Does the 5-Hour Workday Really Work?

February 3, 2016

12:30 pm

One of the fastest-growing companies hailed by the San Diego Business Journal as San Diego's #1 Fastest Growing Private company in San Diego is no other than Tower Paddle Boards. With already $17 million in sales, it is Number 239 on INC Magazine's Top 500 list of fastest-growing companies.

Tower, established by SEO and marketing expert Stephan Aarstol, has been making waves in the paddle board industry. On January 28 of this year, it will be aired on ABC's Beyond the Tank program.

Besides its stellar success, Tower has been defying work conventions as it adheres to a “beachy lifestyle” peppered exotic team trips and beach parties. But what really catches the attention of many is Tower's adherence to a 5-hour workday that starts at 8 AM and ends at 1 PM.

According to its founder, the 5-hour workday not only defines the company's brand but it is also to give more time to its employees to pursue their individual passions.

Aarstol's inspiration on this bold move is none other than Henry Ford, who revolutionized the workplace in the early 1900s by changing the standard 16-hour workday to 8 hours and doubling workers' wages. And now, Tower is leading the way to bring about another revolution. The question, however, is could a 5-hour workday really work? Stephan Aarstol believes so and here are the reasons why:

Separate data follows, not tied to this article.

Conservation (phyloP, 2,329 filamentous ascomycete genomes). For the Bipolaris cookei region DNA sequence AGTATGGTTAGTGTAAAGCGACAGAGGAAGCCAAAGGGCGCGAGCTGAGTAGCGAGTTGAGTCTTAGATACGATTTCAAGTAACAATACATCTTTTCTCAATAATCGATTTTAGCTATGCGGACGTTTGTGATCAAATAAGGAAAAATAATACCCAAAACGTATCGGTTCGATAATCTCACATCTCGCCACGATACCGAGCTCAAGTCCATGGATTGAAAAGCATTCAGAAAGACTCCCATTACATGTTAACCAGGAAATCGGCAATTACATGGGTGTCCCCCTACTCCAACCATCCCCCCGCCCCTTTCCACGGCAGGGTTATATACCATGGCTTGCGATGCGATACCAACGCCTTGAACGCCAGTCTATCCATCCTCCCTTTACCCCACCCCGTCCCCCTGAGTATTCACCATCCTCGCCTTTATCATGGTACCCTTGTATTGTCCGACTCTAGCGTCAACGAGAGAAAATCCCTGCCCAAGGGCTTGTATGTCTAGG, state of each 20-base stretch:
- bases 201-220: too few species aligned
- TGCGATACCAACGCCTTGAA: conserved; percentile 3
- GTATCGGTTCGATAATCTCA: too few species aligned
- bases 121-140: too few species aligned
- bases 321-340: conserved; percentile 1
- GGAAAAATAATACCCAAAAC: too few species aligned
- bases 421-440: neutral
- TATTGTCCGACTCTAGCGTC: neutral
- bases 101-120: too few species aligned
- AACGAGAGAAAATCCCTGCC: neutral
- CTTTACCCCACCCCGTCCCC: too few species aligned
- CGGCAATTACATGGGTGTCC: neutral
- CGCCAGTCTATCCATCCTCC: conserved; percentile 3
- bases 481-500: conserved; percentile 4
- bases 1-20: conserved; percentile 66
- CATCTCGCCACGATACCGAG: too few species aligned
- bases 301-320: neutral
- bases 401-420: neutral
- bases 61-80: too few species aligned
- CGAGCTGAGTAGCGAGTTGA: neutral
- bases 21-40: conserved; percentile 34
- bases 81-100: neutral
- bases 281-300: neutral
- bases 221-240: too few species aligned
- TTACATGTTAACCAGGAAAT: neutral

It Allows Employees to Work Smart

Gallup conducted a survey in 2014 which revealed that the average American works much longer than the regular 40 hours a week, and 25 percent revealed that they work more than 60 hours every week.

Sitting behind the desk for this long increases the risk of obesity, cardiovascular diseases, and other health problems brought about by a sedentary lifestyle.

Moreover, a longer work period does not necessarily mean that an employee is also productive. Aarstol pointed out that it even distracts employees more because they think they have more time to do their work. Employees become more motivated knowing they can leave at 1 PM and have more time to pursue their own passions, desires, and dreams.

By adopting the 5-hour workday, Aarstol said that employees become more focused and productive because they have to accomplish something within that short five hours.